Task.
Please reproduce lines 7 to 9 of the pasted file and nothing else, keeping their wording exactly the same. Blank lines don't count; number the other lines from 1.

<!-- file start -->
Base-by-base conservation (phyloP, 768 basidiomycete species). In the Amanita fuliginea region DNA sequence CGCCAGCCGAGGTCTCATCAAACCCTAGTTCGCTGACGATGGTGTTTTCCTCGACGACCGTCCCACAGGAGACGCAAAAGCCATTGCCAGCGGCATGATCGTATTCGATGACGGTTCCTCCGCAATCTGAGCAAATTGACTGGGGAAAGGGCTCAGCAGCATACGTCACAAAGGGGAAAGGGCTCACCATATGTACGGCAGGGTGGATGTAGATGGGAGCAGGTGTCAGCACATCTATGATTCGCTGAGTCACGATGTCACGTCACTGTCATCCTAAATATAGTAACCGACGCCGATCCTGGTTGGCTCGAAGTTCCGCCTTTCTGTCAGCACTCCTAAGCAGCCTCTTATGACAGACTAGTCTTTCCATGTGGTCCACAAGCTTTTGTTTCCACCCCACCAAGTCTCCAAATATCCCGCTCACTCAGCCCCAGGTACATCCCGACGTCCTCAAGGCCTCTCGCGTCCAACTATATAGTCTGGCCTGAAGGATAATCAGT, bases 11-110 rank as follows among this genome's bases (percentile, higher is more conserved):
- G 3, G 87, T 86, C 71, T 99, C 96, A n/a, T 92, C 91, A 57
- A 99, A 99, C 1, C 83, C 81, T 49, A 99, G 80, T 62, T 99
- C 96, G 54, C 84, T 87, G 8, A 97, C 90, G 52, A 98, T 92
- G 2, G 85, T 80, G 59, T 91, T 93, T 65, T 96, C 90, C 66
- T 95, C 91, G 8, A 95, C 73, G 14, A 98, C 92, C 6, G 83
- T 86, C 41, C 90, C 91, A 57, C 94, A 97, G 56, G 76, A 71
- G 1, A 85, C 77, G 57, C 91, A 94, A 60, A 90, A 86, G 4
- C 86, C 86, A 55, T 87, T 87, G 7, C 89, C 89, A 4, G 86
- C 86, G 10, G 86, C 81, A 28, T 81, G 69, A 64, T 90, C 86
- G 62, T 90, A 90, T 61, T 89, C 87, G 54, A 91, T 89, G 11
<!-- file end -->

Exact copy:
- T 86, C 41, C 90, C 91, A 57, C 94, A 97, G 56, G 76, A 71
- G 1, A 85, C 77, G 57, C 91, A 94, A 60, A 90, A 86, G 4
- C 86, C 86, A 55, T 87, T 87, G 7, C 89, C 89, A 4, G 86